“IPC in our health facilities is erratic,” says retired Professor Shaheen Mehtar, who is responsible for education at the Infection Control Africa Network (ICAN). “There are untrained persons at our health facilities and they need training and support. Tertiary hospitals have some IPC practitioners. However, they seem to be more at district level,” she says. “Government has not made enough effort to ensure that the National Strategic Framework is being implemented. A national IPC coordinator has been seconded for two years but there is no permanent post at national nor is there a budget. This matter needs to be addressed urgently.”

healthworker sanitising equipment
A rapid survey by the national Department of Health in 2020 found at hospital level (central, provincial, regional, and district-level hospitals) the average provincial compliance with the target ratio of one appointed IPC practitioner per 250 beds ranged from 11% to 44%, with district health facilities performing the best. PHOTO: Elmien Wolvaardt-Ellison/Community Eye Health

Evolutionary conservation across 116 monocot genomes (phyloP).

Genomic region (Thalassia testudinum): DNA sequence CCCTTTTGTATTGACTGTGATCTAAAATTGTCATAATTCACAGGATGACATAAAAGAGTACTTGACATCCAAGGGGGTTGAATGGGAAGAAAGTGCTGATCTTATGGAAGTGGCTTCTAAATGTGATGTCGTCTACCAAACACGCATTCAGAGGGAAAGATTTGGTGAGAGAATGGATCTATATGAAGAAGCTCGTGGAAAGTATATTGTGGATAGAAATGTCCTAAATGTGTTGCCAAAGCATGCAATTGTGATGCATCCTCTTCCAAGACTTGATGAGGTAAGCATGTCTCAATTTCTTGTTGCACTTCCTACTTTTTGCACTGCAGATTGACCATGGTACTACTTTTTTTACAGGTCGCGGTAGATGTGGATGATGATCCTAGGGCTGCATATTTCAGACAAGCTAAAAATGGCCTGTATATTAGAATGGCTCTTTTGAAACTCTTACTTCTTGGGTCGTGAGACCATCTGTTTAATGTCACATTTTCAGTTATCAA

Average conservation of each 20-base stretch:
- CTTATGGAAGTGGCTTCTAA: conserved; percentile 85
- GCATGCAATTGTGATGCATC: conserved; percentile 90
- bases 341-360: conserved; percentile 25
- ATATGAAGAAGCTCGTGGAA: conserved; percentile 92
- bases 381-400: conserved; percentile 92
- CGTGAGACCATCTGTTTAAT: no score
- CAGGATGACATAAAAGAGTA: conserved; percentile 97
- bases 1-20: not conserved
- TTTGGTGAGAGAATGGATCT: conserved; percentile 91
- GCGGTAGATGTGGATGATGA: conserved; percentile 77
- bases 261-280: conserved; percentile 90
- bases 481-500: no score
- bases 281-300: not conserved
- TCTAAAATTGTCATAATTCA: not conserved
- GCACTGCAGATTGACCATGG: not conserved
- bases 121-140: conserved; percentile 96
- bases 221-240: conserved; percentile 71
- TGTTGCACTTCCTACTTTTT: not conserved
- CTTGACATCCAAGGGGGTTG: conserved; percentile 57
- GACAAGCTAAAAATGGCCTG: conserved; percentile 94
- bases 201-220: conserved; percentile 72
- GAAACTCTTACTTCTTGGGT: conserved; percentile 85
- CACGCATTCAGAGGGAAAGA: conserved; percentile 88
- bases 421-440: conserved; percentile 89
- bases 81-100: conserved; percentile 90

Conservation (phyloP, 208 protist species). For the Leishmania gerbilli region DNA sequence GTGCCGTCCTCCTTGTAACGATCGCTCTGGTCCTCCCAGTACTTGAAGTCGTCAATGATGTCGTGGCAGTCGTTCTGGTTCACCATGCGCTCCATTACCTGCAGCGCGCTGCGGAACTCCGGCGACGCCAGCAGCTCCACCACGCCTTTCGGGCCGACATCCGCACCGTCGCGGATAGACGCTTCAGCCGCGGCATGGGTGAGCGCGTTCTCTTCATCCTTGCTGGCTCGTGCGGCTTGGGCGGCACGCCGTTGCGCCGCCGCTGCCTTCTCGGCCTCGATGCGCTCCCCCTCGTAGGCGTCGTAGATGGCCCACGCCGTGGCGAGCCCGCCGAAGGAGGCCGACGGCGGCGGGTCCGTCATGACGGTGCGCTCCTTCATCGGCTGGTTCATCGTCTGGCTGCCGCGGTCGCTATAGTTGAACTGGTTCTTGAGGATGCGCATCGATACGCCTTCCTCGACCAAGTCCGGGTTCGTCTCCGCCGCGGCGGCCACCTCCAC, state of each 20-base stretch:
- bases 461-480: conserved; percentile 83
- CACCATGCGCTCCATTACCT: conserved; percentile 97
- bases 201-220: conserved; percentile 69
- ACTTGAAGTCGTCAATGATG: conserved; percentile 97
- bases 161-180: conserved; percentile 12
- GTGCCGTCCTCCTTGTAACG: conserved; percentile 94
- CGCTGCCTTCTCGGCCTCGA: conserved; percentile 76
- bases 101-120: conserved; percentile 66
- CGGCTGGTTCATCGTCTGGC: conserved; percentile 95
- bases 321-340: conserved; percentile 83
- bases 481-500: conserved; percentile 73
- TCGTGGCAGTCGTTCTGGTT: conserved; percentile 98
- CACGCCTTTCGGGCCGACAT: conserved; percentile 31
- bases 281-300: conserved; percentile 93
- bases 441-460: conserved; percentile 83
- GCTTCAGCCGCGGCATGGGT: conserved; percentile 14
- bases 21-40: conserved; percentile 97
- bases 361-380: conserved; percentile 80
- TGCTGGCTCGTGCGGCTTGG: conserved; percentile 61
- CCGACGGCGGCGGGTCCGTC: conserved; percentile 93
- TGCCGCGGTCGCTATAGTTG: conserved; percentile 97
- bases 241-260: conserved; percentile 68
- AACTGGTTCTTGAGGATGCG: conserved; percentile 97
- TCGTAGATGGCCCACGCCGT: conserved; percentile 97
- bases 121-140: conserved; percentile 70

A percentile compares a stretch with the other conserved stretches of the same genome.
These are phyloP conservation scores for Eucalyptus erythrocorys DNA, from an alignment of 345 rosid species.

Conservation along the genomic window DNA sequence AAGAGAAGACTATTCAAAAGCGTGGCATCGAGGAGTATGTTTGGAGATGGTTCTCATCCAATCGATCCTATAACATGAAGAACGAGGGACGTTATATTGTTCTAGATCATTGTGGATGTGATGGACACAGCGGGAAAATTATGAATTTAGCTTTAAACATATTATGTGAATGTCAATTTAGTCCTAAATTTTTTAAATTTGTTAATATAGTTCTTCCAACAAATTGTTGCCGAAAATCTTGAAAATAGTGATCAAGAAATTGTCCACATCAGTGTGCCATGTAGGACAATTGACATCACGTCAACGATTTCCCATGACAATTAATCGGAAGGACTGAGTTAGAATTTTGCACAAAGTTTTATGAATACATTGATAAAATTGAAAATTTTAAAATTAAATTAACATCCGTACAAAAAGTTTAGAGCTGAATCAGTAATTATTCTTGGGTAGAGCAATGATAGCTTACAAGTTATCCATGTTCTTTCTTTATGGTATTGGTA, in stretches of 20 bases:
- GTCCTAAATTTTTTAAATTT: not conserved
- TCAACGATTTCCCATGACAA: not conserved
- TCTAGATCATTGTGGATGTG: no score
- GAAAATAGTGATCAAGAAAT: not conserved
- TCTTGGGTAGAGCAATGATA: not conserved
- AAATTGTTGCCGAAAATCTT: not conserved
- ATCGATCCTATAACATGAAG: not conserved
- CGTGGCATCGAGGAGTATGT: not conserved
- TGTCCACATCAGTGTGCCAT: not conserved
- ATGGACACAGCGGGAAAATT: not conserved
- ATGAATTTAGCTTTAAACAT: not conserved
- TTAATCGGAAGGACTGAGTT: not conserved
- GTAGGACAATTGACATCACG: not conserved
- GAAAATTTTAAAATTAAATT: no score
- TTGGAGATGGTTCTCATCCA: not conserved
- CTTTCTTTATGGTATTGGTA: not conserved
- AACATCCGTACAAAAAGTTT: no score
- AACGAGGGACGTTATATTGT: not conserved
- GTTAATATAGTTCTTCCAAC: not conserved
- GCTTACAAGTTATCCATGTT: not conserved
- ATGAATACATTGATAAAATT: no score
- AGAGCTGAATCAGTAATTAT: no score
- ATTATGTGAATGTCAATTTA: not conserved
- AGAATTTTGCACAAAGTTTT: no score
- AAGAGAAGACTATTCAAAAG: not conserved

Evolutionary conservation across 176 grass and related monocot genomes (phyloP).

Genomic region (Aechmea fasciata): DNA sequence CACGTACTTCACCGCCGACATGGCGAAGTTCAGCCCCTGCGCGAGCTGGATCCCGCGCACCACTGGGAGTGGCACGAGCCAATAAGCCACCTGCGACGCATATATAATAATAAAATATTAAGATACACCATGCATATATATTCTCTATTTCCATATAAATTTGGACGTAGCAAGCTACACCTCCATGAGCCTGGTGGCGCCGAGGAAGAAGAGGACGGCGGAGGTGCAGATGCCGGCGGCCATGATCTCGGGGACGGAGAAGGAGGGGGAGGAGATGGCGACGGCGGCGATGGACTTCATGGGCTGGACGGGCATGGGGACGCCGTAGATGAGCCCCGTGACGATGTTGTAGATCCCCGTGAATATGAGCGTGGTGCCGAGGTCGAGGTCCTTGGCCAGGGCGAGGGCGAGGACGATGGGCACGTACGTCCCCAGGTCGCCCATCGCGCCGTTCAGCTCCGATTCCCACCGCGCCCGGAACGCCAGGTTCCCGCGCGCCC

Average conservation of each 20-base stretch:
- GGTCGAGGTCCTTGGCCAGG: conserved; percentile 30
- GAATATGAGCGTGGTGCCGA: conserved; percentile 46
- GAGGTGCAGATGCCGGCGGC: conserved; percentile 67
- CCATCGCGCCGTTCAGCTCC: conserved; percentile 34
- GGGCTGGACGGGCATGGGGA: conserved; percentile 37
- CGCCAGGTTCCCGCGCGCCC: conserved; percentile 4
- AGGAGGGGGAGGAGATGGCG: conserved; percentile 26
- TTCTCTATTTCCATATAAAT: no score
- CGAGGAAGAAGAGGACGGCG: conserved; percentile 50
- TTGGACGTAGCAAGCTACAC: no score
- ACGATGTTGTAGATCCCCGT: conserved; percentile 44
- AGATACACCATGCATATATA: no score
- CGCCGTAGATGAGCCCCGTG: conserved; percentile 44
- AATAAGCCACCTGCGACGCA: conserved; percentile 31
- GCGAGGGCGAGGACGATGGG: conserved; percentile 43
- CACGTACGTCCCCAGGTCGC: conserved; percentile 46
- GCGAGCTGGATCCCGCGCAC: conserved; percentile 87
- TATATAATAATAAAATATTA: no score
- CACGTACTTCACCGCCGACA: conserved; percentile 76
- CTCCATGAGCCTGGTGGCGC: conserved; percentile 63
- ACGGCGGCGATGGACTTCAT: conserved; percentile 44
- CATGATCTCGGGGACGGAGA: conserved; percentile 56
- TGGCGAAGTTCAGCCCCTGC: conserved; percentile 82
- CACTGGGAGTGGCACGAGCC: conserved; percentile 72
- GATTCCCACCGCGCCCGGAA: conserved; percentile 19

Training challenges

According to Mehtar, IPC practitioners are marginalised and the field is yet to be recognised as a clear career path in the health sector.

“The World Health Organization (WHO) recommends that there should be one fully trained IPC practitioner per 250 beds, [so] more work needs to be done for us to reach global health standards. We are still very far from this. Some of the reasons we are still behind are because there is no clear career path in IPC and this field is not recognised as a speciality in Africa particularly in South Africa,” says Mehtar.

She says that despite efforts to get the IPC career path recognised, the South African Nursing Council (SANC) has not given approval.

In her presentation during the launch webinar, chair of ICSSA, Yolandi Van Zyl, said SANC has published the competencies as well as the exit level outcomes on their website under education and training but the regulation, however, is still outstanding. “This regulation,” van Zyl said, “is needed for the qualification to be recognised. We are losing qualified IPC practitioners and specialists because the qualification is not part of occupational specific dispensation (OSD).”